Mini Metal Detector Finds Patients' Loose Screws

After an orthopedic screw is located, the metal detector segment can be detached from the hollow probe end (left). The doctor can then insert a screwdriver through the hollow probe (center) and unscrew the troublesome hardware (right). (Image credit: Jay VanRensselaer/Johns Hopkins University)

It's bad enough to have screws holding your body parts together. Adding insult to injury, surgeons often can't find the loose screws when they need to be removed.

A new miniature metal detector could solve the problem, allowing doctors to probe your body for screws like a weekend prospector surveys the beach for lost coins or wedding rings.

Tiny orthopedic screws, usually made of a stainless steel or titanium alloy, are often used to hold bone fragments together. Sometimes they shift, causing infection and pain. Up to 10 percent of them must be removed. But skin and scar tissue can make them hard to find.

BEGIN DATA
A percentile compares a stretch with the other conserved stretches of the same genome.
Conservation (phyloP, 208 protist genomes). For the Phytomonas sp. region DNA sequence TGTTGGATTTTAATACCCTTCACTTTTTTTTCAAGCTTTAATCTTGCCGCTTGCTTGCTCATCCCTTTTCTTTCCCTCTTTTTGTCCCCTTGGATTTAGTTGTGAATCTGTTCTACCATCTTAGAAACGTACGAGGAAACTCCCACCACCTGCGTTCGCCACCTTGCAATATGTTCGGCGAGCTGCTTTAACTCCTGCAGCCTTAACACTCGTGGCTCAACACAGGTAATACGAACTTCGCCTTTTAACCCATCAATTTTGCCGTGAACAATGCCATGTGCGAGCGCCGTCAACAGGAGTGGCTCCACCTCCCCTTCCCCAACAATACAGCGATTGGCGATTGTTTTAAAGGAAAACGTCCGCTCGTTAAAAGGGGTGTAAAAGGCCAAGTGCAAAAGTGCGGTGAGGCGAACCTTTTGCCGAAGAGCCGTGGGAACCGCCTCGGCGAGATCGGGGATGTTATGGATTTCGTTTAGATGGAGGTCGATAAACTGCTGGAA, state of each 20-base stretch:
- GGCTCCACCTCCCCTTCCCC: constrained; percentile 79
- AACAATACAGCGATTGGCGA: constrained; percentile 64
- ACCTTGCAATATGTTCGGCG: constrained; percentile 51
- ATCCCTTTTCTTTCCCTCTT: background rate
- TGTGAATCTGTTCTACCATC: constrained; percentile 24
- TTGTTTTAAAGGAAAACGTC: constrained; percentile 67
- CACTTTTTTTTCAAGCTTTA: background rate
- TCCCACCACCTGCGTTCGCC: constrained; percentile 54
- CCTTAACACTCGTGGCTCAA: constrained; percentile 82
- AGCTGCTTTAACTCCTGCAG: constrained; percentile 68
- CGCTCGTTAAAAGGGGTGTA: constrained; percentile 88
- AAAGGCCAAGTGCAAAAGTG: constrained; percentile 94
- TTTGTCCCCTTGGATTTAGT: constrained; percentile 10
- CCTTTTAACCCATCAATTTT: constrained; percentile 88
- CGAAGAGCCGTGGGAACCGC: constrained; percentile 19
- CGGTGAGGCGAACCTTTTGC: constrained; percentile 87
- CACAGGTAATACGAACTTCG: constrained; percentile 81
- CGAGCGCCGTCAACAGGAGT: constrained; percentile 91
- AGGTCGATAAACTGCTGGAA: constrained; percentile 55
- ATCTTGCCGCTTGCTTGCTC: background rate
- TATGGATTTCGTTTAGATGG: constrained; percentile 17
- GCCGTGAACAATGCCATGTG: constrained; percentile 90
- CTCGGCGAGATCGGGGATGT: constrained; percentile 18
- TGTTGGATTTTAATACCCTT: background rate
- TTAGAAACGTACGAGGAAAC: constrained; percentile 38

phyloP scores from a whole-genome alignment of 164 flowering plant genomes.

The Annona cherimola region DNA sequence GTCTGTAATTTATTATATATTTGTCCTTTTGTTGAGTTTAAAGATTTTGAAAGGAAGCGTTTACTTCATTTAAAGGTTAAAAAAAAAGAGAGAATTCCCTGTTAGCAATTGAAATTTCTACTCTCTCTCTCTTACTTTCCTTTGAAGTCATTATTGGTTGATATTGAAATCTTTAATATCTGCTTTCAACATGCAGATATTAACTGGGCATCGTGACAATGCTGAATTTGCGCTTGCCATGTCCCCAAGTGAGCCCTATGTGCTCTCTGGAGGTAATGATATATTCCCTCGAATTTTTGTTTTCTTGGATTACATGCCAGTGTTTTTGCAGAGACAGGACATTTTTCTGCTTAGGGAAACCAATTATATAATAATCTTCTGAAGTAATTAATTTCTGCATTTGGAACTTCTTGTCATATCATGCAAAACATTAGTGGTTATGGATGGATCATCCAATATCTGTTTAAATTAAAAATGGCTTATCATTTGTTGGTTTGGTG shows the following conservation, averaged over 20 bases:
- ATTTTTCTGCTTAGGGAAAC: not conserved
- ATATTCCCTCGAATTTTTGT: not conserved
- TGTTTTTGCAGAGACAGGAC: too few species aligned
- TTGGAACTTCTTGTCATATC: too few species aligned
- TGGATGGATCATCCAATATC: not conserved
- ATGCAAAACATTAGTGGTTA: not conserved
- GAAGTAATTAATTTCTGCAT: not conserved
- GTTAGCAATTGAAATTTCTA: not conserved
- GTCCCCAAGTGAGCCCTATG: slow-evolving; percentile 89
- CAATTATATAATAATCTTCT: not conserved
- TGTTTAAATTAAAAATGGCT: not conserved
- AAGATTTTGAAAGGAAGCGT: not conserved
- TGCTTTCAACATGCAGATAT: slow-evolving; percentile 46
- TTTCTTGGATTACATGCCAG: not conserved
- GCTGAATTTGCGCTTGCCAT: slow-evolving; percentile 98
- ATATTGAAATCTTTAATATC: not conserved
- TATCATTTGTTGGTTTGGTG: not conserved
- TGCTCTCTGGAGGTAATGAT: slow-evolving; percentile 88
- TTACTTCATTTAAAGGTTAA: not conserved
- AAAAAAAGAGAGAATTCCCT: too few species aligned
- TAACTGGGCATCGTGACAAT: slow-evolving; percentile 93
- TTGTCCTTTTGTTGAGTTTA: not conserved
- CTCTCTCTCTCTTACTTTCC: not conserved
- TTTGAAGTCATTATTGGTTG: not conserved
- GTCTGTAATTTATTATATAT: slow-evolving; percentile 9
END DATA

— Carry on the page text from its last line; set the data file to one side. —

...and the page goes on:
The new device, developed at Johns Hopkins University in cooperation with the firm Surgical Transformations, emits a tone that rises in pitch as the surgeon moves closer to the metal screw. It's also a miniature screwdriver, so once found, a screw can be removed in the same session.

"When orthopedic screws are difficult to find, removing them can require an expensive operation," said Malcolm M. Lloyd, a physician and chief executive officer of Surgical Transformations. "Orthopedic surgeons told us it would be great to have a metal detector to locate these small, sometimes isolated screws."

The company is seeking to commercialize the product, which was announced today.

Live Science Staff
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